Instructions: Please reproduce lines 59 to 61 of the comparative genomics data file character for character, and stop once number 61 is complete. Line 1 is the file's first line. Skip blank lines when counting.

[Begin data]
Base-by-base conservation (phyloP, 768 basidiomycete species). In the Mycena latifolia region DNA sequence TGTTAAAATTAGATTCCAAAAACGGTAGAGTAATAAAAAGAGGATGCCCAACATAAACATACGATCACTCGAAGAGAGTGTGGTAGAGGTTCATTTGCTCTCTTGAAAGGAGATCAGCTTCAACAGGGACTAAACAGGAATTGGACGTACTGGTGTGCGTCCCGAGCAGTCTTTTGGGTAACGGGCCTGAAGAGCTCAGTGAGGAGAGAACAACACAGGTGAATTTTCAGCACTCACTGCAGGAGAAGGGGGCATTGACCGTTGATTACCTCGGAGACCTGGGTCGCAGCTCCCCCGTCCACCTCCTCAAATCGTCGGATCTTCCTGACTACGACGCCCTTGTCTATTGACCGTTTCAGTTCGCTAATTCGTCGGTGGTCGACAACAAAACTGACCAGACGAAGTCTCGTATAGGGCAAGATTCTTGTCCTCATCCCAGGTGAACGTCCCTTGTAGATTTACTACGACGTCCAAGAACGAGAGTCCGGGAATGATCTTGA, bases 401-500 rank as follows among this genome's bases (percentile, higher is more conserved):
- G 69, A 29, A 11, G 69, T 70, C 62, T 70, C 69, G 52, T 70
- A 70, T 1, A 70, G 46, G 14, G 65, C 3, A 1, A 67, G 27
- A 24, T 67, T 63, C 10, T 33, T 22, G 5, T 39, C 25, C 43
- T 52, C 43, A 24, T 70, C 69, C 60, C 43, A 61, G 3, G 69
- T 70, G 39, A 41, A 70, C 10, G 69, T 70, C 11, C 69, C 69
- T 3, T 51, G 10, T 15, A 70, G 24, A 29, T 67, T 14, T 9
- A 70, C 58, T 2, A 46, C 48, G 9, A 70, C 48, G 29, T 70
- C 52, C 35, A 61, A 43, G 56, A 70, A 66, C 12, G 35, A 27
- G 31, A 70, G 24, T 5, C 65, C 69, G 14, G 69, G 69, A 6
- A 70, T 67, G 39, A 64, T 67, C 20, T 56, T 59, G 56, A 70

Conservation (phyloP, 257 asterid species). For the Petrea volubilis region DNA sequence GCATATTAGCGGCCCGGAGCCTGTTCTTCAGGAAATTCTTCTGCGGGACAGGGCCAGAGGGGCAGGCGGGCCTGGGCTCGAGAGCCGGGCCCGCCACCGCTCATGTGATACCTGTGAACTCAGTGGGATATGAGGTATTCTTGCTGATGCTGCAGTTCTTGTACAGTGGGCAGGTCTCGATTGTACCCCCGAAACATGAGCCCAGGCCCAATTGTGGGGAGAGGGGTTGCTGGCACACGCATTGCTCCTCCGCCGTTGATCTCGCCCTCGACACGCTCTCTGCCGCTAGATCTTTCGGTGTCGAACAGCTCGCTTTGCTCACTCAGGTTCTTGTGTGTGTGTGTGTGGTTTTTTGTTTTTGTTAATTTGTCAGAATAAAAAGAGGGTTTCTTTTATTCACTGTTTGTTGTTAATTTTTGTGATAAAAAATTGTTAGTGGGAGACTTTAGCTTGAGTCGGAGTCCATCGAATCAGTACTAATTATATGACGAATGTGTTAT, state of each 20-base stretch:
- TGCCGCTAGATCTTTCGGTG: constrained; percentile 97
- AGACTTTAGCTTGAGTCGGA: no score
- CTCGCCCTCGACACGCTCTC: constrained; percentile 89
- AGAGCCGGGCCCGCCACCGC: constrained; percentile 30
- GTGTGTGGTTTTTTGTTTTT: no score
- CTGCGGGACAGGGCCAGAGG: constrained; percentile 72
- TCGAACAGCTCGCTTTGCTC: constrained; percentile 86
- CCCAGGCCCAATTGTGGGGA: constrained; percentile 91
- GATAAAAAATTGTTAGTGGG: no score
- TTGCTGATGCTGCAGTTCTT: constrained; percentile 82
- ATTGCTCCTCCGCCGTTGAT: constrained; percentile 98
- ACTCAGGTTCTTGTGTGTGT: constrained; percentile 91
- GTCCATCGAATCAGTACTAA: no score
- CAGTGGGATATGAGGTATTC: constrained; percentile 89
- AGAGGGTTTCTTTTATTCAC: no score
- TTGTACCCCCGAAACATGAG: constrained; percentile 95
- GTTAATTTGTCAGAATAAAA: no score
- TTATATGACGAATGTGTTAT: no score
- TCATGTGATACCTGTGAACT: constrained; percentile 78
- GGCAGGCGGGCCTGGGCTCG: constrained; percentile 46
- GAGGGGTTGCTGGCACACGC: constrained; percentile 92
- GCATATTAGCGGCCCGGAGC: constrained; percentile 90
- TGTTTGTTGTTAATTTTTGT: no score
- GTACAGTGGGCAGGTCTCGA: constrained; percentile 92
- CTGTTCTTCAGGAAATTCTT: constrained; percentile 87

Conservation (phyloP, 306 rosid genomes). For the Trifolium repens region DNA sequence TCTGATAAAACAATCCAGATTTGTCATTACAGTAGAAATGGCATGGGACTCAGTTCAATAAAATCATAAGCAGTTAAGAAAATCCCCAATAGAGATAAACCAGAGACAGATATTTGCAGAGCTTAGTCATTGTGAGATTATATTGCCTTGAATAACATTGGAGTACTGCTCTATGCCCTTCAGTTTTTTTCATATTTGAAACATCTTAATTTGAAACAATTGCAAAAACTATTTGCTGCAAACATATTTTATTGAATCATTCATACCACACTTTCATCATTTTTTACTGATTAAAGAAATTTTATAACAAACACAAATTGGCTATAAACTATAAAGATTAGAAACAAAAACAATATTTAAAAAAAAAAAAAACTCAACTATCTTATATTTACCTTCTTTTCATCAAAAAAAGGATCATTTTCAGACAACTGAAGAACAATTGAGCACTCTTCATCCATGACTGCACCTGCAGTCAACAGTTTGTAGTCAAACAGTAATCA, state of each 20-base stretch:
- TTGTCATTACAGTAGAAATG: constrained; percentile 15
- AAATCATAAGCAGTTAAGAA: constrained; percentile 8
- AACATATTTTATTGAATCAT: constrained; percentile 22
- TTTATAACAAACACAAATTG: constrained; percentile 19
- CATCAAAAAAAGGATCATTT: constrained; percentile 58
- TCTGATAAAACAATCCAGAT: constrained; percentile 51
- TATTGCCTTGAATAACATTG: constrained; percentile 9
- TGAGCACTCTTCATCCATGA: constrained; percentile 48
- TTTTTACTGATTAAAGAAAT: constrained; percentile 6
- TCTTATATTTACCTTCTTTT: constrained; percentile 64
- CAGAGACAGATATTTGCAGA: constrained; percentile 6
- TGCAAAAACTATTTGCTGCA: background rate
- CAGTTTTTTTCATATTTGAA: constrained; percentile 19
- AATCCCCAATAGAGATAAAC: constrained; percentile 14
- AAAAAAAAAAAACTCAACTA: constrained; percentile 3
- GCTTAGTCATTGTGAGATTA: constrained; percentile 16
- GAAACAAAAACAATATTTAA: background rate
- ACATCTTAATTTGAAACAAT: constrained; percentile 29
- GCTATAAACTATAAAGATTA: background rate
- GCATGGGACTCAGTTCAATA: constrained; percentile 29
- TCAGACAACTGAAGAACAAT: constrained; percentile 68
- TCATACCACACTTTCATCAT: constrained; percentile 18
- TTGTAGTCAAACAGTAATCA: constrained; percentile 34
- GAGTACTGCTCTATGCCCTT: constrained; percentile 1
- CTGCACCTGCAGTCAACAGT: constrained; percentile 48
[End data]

- TCAGACAACTGAAGAACAAT: constrained; percentile 68
- TCATACCACACTTTCATCAT: constrained; percentile 18
- TTGTAGTCAAACAGTAATCA: constrained; percentile 34